“Whether the investigation is conducted by police or private detectives, its sheer intrusiveness posits a world whose normality has been hitherto defined as a matter of not needing the police or policelike detectives.”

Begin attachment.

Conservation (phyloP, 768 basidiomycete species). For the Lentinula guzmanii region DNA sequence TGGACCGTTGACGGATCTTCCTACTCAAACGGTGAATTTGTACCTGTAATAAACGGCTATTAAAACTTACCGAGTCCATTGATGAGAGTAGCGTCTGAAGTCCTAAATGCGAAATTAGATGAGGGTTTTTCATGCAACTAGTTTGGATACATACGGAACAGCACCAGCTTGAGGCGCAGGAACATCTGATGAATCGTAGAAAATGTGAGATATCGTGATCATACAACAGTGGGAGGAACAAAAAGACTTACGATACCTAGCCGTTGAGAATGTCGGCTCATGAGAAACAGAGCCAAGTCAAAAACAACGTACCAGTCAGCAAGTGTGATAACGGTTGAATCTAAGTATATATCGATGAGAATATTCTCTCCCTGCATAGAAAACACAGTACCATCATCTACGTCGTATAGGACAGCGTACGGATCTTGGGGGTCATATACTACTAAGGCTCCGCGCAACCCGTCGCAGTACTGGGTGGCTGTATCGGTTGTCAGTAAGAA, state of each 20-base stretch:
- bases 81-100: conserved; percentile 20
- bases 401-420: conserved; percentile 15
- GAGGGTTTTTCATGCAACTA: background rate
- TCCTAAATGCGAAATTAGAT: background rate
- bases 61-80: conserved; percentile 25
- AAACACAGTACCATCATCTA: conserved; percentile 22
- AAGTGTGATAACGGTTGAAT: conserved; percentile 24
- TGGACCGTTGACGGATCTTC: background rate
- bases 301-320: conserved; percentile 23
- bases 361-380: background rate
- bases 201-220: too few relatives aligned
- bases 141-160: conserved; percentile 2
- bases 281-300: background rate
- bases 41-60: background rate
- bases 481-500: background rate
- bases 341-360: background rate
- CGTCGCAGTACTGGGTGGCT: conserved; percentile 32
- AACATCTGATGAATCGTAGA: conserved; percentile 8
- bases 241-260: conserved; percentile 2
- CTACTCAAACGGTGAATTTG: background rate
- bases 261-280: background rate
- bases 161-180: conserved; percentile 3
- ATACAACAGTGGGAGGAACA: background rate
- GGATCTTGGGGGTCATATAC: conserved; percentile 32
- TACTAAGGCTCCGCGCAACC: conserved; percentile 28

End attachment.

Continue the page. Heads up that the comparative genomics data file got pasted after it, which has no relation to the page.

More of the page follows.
On page 3 of Miller’s article “The Novel and the Police”, Miller notes how the presence of police or private detectives in an investigation assumes a “world whose normality has been hitherto defined as a matter of not needing the police or policelike detectives” (Miller 3). I thought this quote was useful in reading Collin’s The Moonstone, as the predominant detective figure Sergeant Cuff, is dismissed from the case earlier in the novel by Rachel’s mother Lady Julia after Cuff suggested that Rachel was hiding something and still has possession of the stone. Although Rachel herself did not have the stone, Cuff was correct in his assumption that Rachel was withholding information about the case. Later in the story during Jennings’s narrative, Cuff returns to help with the reenactment of Franklin under the influence of opium the night of the moonstone’s disappearance. On the 20th of June during his narrative, Jennings says “I also suggested inviting the Sergeant to be present at the experiment…he would be a valuable witness to have, in any case; and, if I proved to be wrong in believing the Diamond to be hidden in Mr. Blake’s room, his advice might be of great importance” (Collins 407). This quote was interesting to me because Jennings has made great progress on the case since Cuff was dismissed earlier on by Julia. By himself, Jennings drew the connection of the possibility of Franklin being under the influence of opium during the disappearance of the stone. Jennings draws on his own personal experience and knowledge of opium and its effects and assumes that Franklin could have very well stolen the moonstone without knowing it. However, despite this observation that arguably only an opium addict like Jennings could make, Collins makes it clear that Jennings wants Cuff to help during the recreation of the night. Jennings says that Cuff “is a valuable witness to have in any case”, suggesting that all cases should have a detective or “policelike” figure (407). The previous quote from Miller’s article is interesting to look at this dynamic between Cuff leaving and returning to help with the case, as the re-emergence of Cuff proves to be helpful but also doesn’t seem necessary at the time, given the progress made in the case during his absence. By Jennings emphasizing the importance of the presence of Cuff during the investigation, it places the detective figure as a necessary asset when trying to uncover the truth and begs the question if detectives are actually needed.